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If x, y, and k are positive numbers such that (x/(x+y))(10)

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If x, y, and k are positive numbers such that (x/(x+y))(10) [#permalink] New post 27 Feb 2012, 07:42
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If x, y, and k are positive numbers such that (x/(x+y))(10) + (y/(x+y))(20) = k and if x < y, which of the following could be the value of k?

A. 10
B. 12
C. 15
D. 18
E. 30
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Re: If x, y, and k are positive [#permalink] New post 27 Feb 2012, 07:50
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BANON wrote:
If x, y, and k are positive numbers such that x/(x+y)*10 + y/(x+y)*20 = k and if x < y, which of the following could be the value of k?
A. 10
B. 12
C. 15
D. 18
E. 30


10*\frac{x}{x+y}+20*\frac{y}{x+y}=k

10*\frac{x+2y}{x+y}=k

10*(\frac{x+y}{x+y}+\frac{y}{x+y})=k

Finally we get: 10*(1+\frac{y}{x+y})=k


We know that x<y

Hence \frac{y}{x+y} is more than 0.5 and less than 1

0.5<\frac{y}{x+y}<1

So, 15<10*(1+\frac{y}{x+y})<20


Only answer between 15 and 20 is 18.

Answer: D (18)

There can be another approach:

We have: \frac{10x+20y}{x+y}=k, if you look at this equation you'll notice that it's a weighted average.

There are x red boxes and y blue boxes. Red box weight is 10kg and blue box weight 20kg, what is the average weight of x red boxes and y blue boxes?

k represents the weighted average. As y>x, then the weighted average k, must be closer to 20 than to 10. 18 is the only choice satisfying this condition.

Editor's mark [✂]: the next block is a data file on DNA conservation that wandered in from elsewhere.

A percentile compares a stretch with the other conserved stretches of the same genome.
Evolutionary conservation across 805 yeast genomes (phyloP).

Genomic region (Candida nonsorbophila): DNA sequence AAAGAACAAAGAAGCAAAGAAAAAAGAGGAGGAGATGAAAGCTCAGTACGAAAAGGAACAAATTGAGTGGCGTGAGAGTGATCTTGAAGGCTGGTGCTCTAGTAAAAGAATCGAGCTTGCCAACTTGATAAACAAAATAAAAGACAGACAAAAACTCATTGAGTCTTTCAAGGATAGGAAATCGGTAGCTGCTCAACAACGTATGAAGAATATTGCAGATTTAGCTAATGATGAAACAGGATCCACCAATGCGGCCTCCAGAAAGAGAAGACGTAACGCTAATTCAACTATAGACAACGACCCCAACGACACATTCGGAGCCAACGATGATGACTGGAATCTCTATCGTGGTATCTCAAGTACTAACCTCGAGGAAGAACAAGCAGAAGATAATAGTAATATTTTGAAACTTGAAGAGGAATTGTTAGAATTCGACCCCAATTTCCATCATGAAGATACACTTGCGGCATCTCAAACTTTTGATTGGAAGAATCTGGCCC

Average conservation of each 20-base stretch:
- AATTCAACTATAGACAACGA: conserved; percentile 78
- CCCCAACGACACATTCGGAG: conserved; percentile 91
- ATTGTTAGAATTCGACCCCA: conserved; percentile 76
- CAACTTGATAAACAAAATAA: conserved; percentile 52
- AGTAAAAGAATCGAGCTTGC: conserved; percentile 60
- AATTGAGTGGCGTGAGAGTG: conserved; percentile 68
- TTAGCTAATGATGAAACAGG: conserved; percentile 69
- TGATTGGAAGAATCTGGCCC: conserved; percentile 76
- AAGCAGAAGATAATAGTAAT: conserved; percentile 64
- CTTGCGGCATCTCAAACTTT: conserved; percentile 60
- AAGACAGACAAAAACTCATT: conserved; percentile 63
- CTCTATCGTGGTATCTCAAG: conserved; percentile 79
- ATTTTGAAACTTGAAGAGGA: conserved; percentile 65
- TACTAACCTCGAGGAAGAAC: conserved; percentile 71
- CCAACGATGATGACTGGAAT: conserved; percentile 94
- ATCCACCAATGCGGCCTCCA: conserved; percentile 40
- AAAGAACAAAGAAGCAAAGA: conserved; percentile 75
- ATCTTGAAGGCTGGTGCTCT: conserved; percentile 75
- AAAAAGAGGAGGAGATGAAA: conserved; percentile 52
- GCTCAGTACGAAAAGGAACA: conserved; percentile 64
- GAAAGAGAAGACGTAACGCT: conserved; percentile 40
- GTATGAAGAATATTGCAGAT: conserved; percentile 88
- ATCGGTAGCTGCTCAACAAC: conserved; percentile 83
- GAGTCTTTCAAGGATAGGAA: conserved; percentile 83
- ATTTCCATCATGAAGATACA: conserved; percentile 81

Answer: D (18)
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Re: If x, y, and k are positive numbers such that (x/(x+y))(10) [#permalink] New post 27 Feb 2012, 07:56
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equation can be simplified to
10y = (x+y)(K-10)

Hence Ans = D as only if k=18, we have a positive ratio that is less than 1 for x/y, {where x<y)
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Re: If x, y, and k are positive numbers such that (x/(x+y))(10) [#permalink] New post 14 Apr 2012, 00:19
Bunuel, I didn't understand how you got the 15 and 20 at the extreme ends in the equation. Could you please explain? thanks!
15<10*(1+(y/x+y)<20
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Re: If x, y, and k are positive numbers such that (x/(x+y))(10) [#permalink] New post 14 Apr 2012, 00:48
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mymbadreamz wrote:
Bunuel, I didn't understand how you got the 15 and 20 at the extreme ends in the equation. Could you please explain? thanks!
15<10*(1+(y/x+y)<20


main funda is

y/(x+y) is equal to 1/2 if x=y but when x<y then x+y<2y i.e. y/x+y >1/2 (x,y>0)

also the maximum value is x tends to 0 i.e. as x>0 say x be 0.0000...(infinite times )1 then the expression x+y tends to y i.e. y/ (x+y) <1

hence 0.5 < y/(x+y) < 1
=> 1+0.5 < 1+y/(x+y) < 1+1
=> 10*1.5 < 10*(1+(y/x+y) <2 *10
=> 15<10*(1+(y/x+y)<20

hope this helps..!!
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Re: If x, y, and k are positive numbers such that (x/(x+y))(10) [#permalink] New post 14 Apr 2012, 01:09